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Juvenile Crime in California: What Parents Should Know

Juvenile Crime in California: What Parents Should Know

Juvenile Crime in California: What Parents Should Know

Parents need to be aware of California crime rate trends over the past decade. Recent reports indicate an increase in arrests of minors for juvenile crimes such as homicide, rape, robbery, and assault.

The Laws and Rules for Juvenile Courts in California

The key to a good defense is to choose an experienced California criminal defense attorney with inside knowledge of how the laws work for juveniles so you can help your child get back on track. Let’s look at how the juvenile court system works.

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Juvenile Delinquency Court

This juvenile delinquency court is committed to handling felony and misdemeanor crimes allegedly committed by juvenile offenders. It also manages status offenses, curfew, or truancy violations. Courts can only charge juveniles with status offenses.

The Juvenile Division of the Superior Court of Los Angeles presides over the Juvenile Delinquency Court and the informal juvenile court. The informal juvenile court hears cases that involve low-level misdemeanors or infractions. The Superior Court’s juvenile division also oversees the juvenile dependency court, which decides cases that involve abandoned, neglected, and abused minors.

If you live in Los Angeles, prosecutors in this jurisdiction tend to refrain from pressing charges, diverting youth to community-based programs for rehabilitation.

Minors between 12 and 17 years old, including some minors under 12 years old, fall under the jurisdiction of the Juvenile Court.

Section 602 Proceedings

A 602 petition refers to the filings made under California's juvenile justice system, specifically under the Welfare and Institutions Code (WIC) Section 602.

Therefore, a juvenile delinquency crime is introduced into the legal system beginning with a filing under the Welfare and Institutions Code (WIC), section 602, or WIC § 602; § 630; and § 650.

If law enforcement detains a minor, the prosecutor must file the petition within 48 hours of the juvenile's custody.

From a technical standpoint, the juvenile court is not considered a part of the state’s criminal law system. Instead, it is part of the civil law system, where cases are adjudicated or formal judgments are made about problem behavior. These proceedings are sometimes called Section 602 proceedings.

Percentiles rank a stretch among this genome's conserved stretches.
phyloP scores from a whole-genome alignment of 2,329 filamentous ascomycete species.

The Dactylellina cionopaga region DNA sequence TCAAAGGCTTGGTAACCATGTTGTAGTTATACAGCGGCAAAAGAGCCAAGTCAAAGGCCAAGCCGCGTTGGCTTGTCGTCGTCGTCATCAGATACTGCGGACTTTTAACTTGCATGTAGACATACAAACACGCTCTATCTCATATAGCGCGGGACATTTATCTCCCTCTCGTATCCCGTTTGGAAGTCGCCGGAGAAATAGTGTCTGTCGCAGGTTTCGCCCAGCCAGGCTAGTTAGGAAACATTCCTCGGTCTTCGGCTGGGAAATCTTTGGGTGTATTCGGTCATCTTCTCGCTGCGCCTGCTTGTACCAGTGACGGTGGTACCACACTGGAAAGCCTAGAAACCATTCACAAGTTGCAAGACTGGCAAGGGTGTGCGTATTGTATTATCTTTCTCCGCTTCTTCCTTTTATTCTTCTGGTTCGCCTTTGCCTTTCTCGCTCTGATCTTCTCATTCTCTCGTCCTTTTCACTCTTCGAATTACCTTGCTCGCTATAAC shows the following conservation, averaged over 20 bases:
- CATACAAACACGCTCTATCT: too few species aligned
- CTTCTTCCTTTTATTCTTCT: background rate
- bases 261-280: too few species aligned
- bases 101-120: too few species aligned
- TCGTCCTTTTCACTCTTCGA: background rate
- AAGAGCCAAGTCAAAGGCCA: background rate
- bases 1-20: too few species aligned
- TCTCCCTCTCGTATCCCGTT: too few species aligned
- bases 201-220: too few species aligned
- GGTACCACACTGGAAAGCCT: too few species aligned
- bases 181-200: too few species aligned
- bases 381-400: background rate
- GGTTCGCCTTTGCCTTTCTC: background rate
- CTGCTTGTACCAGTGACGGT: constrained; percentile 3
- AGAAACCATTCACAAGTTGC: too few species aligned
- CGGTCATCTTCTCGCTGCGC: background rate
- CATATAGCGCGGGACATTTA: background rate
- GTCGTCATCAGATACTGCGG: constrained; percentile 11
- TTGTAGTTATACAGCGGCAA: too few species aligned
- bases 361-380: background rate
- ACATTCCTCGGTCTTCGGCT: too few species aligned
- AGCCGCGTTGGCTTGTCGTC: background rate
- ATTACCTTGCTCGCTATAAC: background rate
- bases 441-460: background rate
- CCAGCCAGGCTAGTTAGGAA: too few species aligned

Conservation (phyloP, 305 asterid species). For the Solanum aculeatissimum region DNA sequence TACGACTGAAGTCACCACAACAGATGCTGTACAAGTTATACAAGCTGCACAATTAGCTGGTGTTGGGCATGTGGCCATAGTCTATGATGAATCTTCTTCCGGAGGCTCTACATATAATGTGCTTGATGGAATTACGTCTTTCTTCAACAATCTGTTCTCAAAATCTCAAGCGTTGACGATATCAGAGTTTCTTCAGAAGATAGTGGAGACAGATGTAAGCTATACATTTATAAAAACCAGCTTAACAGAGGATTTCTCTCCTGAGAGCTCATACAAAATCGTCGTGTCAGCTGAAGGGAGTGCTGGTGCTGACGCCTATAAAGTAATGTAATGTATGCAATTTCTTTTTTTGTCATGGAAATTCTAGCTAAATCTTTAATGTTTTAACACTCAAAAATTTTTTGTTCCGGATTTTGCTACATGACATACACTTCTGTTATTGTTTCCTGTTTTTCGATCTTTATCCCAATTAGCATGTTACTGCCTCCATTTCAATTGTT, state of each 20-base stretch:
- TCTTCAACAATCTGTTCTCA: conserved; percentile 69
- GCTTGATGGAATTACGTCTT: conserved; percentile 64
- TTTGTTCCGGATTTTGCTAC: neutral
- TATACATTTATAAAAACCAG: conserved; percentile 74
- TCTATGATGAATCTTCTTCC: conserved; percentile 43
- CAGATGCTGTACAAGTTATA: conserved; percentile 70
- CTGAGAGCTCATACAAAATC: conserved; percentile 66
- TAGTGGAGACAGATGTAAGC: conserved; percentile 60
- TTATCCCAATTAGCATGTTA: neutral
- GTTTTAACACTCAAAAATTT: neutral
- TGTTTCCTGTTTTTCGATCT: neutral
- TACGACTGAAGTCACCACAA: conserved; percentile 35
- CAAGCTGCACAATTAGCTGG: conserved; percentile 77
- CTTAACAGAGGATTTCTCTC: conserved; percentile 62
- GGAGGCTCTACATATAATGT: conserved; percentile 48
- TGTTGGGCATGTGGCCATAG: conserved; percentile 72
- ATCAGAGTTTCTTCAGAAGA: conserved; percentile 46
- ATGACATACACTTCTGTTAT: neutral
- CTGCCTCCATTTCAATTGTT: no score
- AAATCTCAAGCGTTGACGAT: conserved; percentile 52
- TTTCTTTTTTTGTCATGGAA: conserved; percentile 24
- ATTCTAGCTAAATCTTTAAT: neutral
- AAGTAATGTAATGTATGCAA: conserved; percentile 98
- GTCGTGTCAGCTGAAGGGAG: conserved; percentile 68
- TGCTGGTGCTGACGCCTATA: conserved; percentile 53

Juvenile Crime

A 602 petition is filed when a person under the age of 18 is accused of committing a crime or violating a law. Offenses can fall into three categories: felonies, misdemeanors, or infractions.

The minor is a ward of the court, which places them under its authority and jurisdiction.

The minor, if declared a ward of the court, may be placed on probation or even ordered to serve time at a ranch or camp.

Besides detention or probationary measures, dispositions in 602 cases may involve restitution fines, community service requirements, participation in diversion programs, or other rehabilitative alternatives aimed at promoting the minor's well-being.

How Cases Are Heard in Juvenile Court

While judges hear cases in juvenile court, juries are not part of the proceedings. Instead, the process is typically confidential.

SB 439

SB 439, a bill signed into law in 2018, allows the juvenile court to assume jurisdiction over minors under 12 years old if they’re charged with murder, rape, oral copulation, sodomy, or sexual penetration by threat of bodily harm or violence or force.

Otherwise, children under 12 are not tried in the juvenile court. Therefore, the judge does not find a minor innocent or guilty in the juvenile court. Instead, the judge must find that the minor committed an offense beyond a reasonable doubt.

Dispositions or Sentencing

Several dispositions or sentences are available in juvenile court cases.

Sentencing may involve informal probation. In this event, the minor doesn't admit to any allegations of wrongdoing, and charges are dismissed after successful completion of sentencing.

For more severe cases, the youth may be committed to the Division of Juvenile Justice (DJJ), which is part of the state’s Department of Correction and Rehabilitation.

Wards of the Court